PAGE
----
Seriously though, the Blues Driver has long been a staple of the industry and is never far from my left foot when I'm on a stage. And as any road dawg can tell you, on the slim chance that yours bails out at some point, it is very likely that you can quickly get a replacement at nearly any guitar shop that is nearby.
 

dlew919

Country Gent
Jul 18, 2016
1,170
Sydney, Australia
You guys! I can't believe you're settling for such a lowball OD when there are all those hoity-toity boxes out there to blow your hard-earned wages on!
Seriously though, the Blues Driver has long been a staple of the industry and is never far from my left foot when I'm on a stage.
Well I was going to buy the wexelthurser 4000 (the number referring to the cost) but till they put a 7th knob on it it’s just lacking something ;)
And as any road dawg can tell you, on the slim chance that yours bails out at some point, it is very likely that you can quickly get a replacement at nearly any guitar shop that is nearby.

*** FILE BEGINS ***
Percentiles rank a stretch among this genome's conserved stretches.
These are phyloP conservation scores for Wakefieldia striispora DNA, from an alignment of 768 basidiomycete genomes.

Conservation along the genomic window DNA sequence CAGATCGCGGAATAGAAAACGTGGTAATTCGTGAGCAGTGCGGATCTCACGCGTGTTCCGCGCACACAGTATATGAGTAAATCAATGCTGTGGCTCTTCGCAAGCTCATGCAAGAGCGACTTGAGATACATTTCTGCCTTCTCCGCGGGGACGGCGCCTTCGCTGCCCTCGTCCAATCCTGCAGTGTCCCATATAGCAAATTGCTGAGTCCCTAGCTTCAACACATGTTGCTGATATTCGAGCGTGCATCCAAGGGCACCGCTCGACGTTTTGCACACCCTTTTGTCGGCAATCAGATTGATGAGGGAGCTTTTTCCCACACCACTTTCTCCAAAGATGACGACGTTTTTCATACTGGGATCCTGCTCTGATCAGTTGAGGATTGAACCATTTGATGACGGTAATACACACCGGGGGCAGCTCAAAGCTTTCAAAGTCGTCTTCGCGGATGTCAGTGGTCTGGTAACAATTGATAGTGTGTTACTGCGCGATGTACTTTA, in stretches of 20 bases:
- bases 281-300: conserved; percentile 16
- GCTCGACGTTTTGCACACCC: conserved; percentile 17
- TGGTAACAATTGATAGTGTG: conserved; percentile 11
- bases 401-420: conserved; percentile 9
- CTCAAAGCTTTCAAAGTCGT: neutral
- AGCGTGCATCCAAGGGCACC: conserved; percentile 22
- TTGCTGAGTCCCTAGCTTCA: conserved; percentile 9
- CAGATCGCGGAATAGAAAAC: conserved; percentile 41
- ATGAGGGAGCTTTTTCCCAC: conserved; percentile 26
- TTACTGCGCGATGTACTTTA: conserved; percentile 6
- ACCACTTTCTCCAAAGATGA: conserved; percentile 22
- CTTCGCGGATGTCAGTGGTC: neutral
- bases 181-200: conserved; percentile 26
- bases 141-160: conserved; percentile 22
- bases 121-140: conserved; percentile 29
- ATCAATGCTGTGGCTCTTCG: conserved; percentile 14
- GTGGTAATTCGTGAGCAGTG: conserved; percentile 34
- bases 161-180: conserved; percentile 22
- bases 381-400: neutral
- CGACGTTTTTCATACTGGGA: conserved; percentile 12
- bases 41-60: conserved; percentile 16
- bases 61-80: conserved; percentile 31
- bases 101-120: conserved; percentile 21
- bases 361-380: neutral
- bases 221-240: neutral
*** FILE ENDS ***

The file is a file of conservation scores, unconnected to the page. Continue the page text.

In all seriousness, I knew a major shop in in Sydney was on its way out when they didn’t have any blues drivers.
 

Emergence

Gretschie
May 25, 2022
235
New York
I play a variety of guitars including my 6118T Annie through a Mesa Boogie Express 5:25. My pedals are a BOSS EQ-200 that’s always on, even when it’s off, and a Fender Mirror Image Delay that I use in place of reverb. Toanzz? Tone is in the fingers. With my settings how I like them, breakup depends on how I pick or pluck and is actually very easy to control. Pedals don’t do what tubes do. You can buy a pedal to buy a tone you heard on a record but none of that is my tone. The tone I want is the tone of a low powered amp pushed, like back in the ‘50s and early ‘60s. I get that, plus the harmonic richness and adjustability of a modern amp using the 5 watt setting on my Boogie at a volume I can sing over without a mic.

Tone is in the fingers.